Frayed safety net

Akron Beacon Journal - July 20, 2008
   

The Ohio unemployment compensation fund faces financial trouble. The Statehouse must step up soon to make the necessary repair.

Akron Beacon Journal

On Friday morning, word arrived that the state’s unemployment rate climbed to 6.6 percent in June, leading to more Ohio households feeling strained, looking to jobless benefits as part of their safety net. What Ohioans should know is that the state’s unemployment compensation fund is feeling its own strain, and the trouble is not due to the increasing numbers of people out of work. Rather, the fund is structurally flawed and now requires repair.

The trouble long has been known, triggering conversations among business leaders and state officials, attention focused particularly on the Unemployment Compensation Advisory Council. On Monday, Wayne Vroman of the Urban Institute unveiled a comprehensive assessment of the system. He is a leading researcher in the field. His analysis and recommendations point the way to Ohio ensuring solvency and bringing stability to its fund.

Vroman put it plainly: The state faces ”an imbalance between the revenue and the benefits sides of the program.” If state lawmakers do not act in the coming weeks and months, Ohio will have little choice but to borrow from the federal government, a turn of events that could prove more costly.

What should be done?

The problem isn’t that jobless benefits are too generous. If anything, Ohio could do more for the unemployed, Vroman recommending that the state broaden access to unemployment compensation, the current threshold of $4,000 in annual earnings higher than just three other states. The glaring flaw in the system is the inadequate financing, the state failing to raise enough revenue to support the level of compensation it has approved.

The fund is supported through a tax paid by Ohio employers on the first $9,000 of an employee’s earnings. That base has not changed since 1995. Vroman recommends the state expand the wage base by $1,000, $2,000 or $3,000. Worth noting is that if Ohio opted for an additional $2,000, it hardly would take an extraordinary or punishing leap. Policy Matters Ohio, a Cleveland-based think tank, recently calculated that the average taxable wage base for the country was $11,482 last year.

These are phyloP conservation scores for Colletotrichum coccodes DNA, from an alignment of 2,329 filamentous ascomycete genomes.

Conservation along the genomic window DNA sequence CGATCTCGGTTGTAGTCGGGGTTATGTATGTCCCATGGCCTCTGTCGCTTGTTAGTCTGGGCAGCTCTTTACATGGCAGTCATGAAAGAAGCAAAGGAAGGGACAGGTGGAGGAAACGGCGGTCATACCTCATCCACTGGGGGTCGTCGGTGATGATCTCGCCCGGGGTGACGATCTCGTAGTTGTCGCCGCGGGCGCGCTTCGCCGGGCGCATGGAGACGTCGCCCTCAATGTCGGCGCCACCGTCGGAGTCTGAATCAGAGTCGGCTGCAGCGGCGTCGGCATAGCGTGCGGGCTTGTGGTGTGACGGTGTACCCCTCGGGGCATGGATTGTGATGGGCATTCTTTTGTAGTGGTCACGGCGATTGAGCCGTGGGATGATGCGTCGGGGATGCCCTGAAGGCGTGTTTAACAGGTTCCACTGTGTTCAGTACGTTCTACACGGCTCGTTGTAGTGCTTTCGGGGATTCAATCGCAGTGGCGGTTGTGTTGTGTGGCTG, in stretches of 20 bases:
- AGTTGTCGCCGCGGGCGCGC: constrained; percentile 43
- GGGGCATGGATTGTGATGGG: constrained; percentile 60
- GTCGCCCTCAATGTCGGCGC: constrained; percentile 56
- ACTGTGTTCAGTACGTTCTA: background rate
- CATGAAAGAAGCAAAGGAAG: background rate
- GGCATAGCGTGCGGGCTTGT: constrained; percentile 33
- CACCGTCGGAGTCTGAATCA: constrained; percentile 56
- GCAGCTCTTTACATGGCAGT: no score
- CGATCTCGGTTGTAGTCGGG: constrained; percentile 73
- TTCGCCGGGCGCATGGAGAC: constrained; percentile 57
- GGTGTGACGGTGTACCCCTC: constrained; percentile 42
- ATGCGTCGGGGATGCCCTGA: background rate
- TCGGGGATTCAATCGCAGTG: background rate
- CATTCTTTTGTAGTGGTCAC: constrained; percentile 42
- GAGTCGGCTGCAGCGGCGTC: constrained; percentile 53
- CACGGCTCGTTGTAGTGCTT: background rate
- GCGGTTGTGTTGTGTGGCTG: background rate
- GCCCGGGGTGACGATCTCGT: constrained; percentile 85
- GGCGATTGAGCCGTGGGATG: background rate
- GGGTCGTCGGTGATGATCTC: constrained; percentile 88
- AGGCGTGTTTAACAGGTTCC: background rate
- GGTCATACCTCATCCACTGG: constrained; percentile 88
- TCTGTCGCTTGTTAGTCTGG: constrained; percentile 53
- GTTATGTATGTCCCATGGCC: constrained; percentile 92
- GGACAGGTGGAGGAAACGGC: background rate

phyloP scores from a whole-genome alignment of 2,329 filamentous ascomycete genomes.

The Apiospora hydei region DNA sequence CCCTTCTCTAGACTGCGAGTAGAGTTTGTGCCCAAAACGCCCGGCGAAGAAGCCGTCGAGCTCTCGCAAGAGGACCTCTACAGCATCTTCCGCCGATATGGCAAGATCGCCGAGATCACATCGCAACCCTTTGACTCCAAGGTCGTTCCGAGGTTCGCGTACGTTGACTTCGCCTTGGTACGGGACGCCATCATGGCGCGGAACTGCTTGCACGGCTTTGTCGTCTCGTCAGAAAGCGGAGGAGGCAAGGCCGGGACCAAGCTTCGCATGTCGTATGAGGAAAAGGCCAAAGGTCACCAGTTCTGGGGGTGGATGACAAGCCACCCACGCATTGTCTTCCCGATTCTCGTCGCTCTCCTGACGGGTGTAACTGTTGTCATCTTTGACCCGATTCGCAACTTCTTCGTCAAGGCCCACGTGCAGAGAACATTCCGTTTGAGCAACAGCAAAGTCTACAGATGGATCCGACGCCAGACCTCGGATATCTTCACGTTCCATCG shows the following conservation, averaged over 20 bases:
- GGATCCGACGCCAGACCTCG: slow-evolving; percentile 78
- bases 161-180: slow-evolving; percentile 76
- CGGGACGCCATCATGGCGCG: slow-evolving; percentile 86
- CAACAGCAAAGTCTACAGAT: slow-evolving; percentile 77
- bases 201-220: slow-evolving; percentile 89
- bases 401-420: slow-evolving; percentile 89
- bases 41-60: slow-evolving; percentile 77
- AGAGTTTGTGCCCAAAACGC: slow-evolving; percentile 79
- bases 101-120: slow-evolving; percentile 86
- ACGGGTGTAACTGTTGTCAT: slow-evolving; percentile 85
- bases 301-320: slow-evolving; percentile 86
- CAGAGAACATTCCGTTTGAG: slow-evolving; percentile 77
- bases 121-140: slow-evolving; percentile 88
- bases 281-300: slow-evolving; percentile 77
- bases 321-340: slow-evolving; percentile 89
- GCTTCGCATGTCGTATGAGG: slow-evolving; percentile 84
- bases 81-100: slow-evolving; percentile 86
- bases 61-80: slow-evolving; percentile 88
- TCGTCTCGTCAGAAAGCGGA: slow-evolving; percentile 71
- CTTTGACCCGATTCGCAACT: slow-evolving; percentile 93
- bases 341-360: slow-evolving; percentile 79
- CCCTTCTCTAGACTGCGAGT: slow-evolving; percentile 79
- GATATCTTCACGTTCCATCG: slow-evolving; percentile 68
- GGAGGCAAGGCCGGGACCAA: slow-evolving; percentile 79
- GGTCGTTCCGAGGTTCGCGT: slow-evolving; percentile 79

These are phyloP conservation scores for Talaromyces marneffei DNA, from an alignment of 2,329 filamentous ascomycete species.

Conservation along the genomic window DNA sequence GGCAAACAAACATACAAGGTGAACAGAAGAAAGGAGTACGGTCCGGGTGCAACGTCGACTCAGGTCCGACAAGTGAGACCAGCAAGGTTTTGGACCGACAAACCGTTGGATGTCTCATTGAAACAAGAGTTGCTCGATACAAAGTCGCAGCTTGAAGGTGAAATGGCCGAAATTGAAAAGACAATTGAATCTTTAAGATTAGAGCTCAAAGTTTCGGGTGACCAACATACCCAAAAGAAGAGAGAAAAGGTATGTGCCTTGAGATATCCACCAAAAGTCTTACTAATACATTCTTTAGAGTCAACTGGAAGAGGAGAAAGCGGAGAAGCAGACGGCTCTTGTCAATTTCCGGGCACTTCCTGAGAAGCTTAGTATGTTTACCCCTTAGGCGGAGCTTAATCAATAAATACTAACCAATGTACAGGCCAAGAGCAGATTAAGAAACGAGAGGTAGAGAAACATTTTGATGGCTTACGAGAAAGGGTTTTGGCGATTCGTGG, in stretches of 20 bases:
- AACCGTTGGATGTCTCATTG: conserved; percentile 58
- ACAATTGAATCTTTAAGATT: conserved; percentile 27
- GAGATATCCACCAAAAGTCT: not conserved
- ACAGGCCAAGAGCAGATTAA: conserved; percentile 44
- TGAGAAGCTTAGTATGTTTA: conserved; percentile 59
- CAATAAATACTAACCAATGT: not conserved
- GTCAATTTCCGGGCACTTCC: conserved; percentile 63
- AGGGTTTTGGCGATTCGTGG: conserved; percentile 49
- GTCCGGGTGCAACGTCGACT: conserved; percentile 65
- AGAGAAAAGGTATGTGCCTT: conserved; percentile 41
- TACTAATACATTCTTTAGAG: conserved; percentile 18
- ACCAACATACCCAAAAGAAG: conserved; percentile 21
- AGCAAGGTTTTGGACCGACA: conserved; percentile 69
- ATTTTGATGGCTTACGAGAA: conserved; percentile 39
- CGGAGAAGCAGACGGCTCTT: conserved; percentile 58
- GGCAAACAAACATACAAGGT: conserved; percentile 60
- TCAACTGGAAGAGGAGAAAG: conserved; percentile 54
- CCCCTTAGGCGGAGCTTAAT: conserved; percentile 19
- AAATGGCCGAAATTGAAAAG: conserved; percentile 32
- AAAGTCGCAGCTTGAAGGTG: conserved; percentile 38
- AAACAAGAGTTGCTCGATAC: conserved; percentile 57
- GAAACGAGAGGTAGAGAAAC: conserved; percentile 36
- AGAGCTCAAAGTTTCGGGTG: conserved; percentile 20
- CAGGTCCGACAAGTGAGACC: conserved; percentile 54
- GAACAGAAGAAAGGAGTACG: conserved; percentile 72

Such an expansion would do much to put the unemployment compensation fund on sound financial footing. So would another Vroman recommendation, freezing benefit levels for three years. The reasonable thinking is that both employer and employee contribute to addressing the problem. A three-year freeze would translate into a maximum weekly benefit of $365 as opposed to $400, no small sacrifice for someone out of work.

The hope is, the Vroman evaluation will spur action at the Statehouse. Practically everyone understands the wisdom of the compromise. The moment long ago past for Ohio to expand the taxable wage base for unemployment compensation. To be sure, many employers are hurting. So are many workers. Here is a vehicle for each to do its part, ensuring that Ohio has the resources to help those who have encountered a chapter of hard times.

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